The Corner

On The Home Front (Two)

My son Andy (11, and a saint!) made my night by telling me that he had finished reading NR’s new kid’s book, L. Frank Baum’s classic, Queen Zixi of Ix, and that he had loved it. Now, for my Andy to love a book, it has got to be good, and I’ll take his thumb’s up as proof that you too should get a copy of Queen Zixi of Ix for your own child or grandchild (it’s perfect for those in the 5th through 8th grade range). Queen Zixi is a great adventure tale involving magic and war and mischief and nefarious creatures, where good is tested mightily but prevails over evil. It will surely remind you of Baum’s best-known book, The Wonderful Wizard of Oz, except that Queen Zixi of Ix is even better (so admitted Baum!). Anyway, we want you to have a FREE copy of this beautiful book, and you will when you purchase any of our other wholesome, critically acclaimed children’s titles — the original and volume two editions of The National Review Treasury of Classic Children’s Literature and The National Review Treasury of Classic Bedtime Stories. To find out more, just visit here.

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Law & the Courts

‘Judges for the #Resistance’

At Politico, I wrote today about the judiciary’s activism against Trump on immigration: There is a lawlessness rampant in the land, but it isn’t emanating from the Trump administration. The source is the federal judges who are making a mockery of their profession by twisting the law to block the Trump ... Read More
White House

Trump’s Friendships Are America’s Asset

The stale, clichéd conceptions of Donald Trump held by both Left and Right — a man either utterly useless or only rigidly, transactionally tolerable — conceal the fact that the president does possess redeeming talents that are uniquely his, and deserve praise on their own merit. One is personal friendliness ... Read More
U.S.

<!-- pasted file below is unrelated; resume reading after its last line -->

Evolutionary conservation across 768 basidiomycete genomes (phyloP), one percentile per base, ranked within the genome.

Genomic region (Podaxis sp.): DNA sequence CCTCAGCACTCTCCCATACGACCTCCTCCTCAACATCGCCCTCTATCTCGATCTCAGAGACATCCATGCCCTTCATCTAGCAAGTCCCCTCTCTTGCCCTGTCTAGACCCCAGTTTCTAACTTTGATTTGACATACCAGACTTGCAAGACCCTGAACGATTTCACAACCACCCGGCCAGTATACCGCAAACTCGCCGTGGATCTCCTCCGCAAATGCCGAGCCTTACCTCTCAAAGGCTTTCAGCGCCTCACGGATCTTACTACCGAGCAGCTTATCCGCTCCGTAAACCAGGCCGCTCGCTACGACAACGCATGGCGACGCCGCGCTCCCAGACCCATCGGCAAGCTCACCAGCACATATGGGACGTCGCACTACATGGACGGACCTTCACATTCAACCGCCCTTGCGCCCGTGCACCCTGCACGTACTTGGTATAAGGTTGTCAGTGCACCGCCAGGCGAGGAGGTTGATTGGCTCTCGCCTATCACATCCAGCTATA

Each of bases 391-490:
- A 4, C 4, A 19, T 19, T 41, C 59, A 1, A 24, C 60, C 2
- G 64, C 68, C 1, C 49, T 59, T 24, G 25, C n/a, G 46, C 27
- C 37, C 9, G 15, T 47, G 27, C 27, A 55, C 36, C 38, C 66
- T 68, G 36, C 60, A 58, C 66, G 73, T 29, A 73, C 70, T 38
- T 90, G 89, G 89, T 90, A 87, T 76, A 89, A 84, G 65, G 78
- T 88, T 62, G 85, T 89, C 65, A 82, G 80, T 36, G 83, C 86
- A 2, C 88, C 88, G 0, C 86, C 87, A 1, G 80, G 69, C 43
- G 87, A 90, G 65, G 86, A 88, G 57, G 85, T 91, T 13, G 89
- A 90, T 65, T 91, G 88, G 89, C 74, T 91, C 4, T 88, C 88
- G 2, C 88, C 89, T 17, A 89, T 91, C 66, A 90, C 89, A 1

Columbia 1968: Another Untold Story

Fifty years ago this week, Columbia students riding the combined wave of the civil-rights and anti-war movements went on strike, occupied buildings across campus, and shut the university down. As you revisit that episode of the larger drama that was the annus horribilis 1968, bear in mind that the past isn’t ... Read More
Culture

Only the Strident Survive

‘I am not prone to anxiety,” historian Niall Ferguson wrote in the Times of London on April 22. “Last week, however, for the first time since I went through the emotional trauma of divorce, I experienced an uncontrollable panic attack.” The cause? “A few intemperate emails, inadvertently forwarded ... Read More

Poll Finds Nevada Voters Support School-Choice Programs

According to an April poll, a large number of Nevada voters support school-choice programs. The poll, conducted by Nevada Independent/Mellman, found that 70 percent of voters support a proposal for a special-needs Education Savings Account and 59 percent support expanding the funding for the current tax-credit ... Read More
World

Microscopic Dots. Let’s Look at Them.

Stuart E. Eizenstat has written a big book on the Carter presidency. (Eizenstat was Carter’s chief domestic-policy adviser. He also had a substantial hand in foreign affairs.) I have reviewed the book for the forthcoming NR. Eizenstat tells the story of a meeting between President Carter and Andrei Gromyko, the ... Read More